The future can help us get new perspectives on the present. The scenario kit is an exciting way to kick start an ideation process with thought-provoking ideas from the future. You can do it alone but we strongly recommend getting together as a group. The most valuable ideas often emerge from the discussions.
This guide is just one example of how you can use the scenario kit for identifying new opportunities for action. It is written for a facilitator, acting as a guide to the future. It uses a few design tools that we’ve found to be helpful over the last couple of years working with futures. We encourage you to bring together a diverse group as it gives the most interesting discussions. The exercises are, however, designed for groups who are investigating the future of the same “thing”. The tools work much the same whether you’re interested in the future of a company, the future of your city, or the future of book clubs.
The following process is built around a single workshop with a group (about 3 hours). It is diveded into three steps; before, during, and after you visit the future:
It is recommended you read through all three steps before you embark on your expedition.
Like with any other trip, you need to do a few things before you head off into the future. This short section will make sure you and and your group are prepared. It will ask you a few questions to think about before you move on, give you some background on the scenario kit, and tell you what materials to prepare.
Try and answer the following questions before getting started. If you’re doing this as a collaborative exercise (as you really should be), make sure everyone is one the same page before you begin.
Once you’ve identified the area of interest go through the different stories from the scenarios and pick out your lineup of narrators. We recommend about three speakers per scenario and using the same speakers in all four scenarios to really highlight the contrasts.
The scenario kit is built around four scenarios: Alpha, Beta, Gamma, and Delta. Each representing an alternative version of a society in 2050. Each scenario ultimately aims to give visitors a glimpse of another human experience: What it feels like living in this world rather than only describing the large-scale implications.
The scenarios are built from a 2×2 matrix with two dimensions. A popular approach, adapted from foresight and scenario planning. Each axis in the matrix represents a major uncertainty about the future. Two questions we don’t know the answer to:
If you draw up both either/or-questions as two dimensions on the matrix you’re left with four quadrants with four unique combinations: The four scenarios.
The underlying matrix — click image to expand.
Different dimensions would yield different scenarios. This can make some people hesitate: “What if the future is nothing like any of the scenarios? Where is the data? Which one is most probable?”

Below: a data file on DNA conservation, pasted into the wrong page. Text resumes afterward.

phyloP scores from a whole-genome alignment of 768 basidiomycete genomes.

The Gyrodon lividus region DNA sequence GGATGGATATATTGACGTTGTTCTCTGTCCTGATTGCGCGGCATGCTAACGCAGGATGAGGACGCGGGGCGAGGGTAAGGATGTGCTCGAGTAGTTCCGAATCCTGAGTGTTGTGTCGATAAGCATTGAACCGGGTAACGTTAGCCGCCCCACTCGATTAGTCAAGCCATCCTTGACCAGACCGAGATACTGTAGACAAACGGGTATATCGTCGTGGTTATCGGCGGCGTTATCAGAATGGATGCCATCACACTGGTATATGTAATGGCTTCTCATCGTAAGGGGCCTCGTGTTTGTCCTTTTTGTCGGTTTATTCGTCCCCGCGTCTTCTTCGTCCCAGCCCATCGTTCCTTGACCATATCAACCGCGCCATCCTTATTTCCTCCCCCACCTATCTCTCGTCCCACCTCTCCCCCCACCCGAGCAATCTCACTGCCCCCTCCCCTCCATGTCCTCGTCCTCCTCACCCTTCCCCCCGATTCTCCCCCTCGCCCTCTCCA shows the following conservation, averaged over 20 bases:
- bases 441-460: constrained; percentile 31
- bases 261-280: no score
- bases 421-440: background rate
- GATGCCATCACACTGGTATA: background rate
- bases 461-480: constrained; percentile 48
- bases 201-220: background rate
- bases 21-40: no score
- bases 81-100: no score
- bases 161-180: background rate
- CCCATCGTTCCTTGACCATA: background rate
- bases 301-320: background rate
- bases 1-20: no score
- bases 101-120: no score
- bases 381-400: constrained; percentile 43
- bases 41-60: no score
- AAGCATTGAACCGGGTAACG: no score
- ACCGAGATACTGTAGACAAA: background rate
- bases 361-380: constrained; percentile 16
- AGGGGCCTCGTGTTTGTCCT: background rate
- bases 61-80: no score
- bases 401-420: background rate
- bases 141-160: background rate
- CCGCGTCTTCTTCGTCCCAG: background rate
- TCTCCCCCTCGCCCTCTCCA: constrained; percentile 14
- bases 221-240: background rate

The honest answer is that the future, most likely, won’t be anything like any of the scenarios we’re visiting. But that is besides the point. We’re not trying to project the most probable future; we’re trying to use alternative plausible futures to stimulate new perspectives on the present.
For your coming session you’ll need three resources for your group: Reflection cards (A5 size) and Initiative cards (A5 size) for everyone as well as a scenario poster (A1 size) for each group.
You can find all three under “downloads”. They can all be downloaded and printed out but none are so complicated, however, that they cannot easily be recreated either by hand (i.e. on paper, a flip-over, or on a whiteboard) or digitally (i.e. shared document, virtual whiteboards, or similar).
The simplest way to experience the scenarios is to sit down together and go through one scenario at a time, listening to the stories you find interesting.
For this part of the journey you’ll need your reflection cards. One set per participant.
We recommend the following approach:
After you’ve reflected on the stories you’ve listened to, it’s time to put them to work. For this guide you’ll use two design tools; the scenario poster and the initiative cards (which could easily exchanged for sticky notes).
The following exercise works best in groups but it can also be completed solo. You’ll need a scenario poster for each group.
Groups are free to start where ever they want but the goal should be for each group to fill out all the boxes on the poster. Try to give the groups at least 60 minutes to get through it all.
Next, you’ll reflect together and discuss potential initiatives that could be started today. To do this you’ll need a bunch of potential initiatives cards (at least one per participant) or some sticky notes.
If you’re interested in doing more with the scenarios, please have a look at the other guides as well as the files section where you can find inspiration for many other exercises.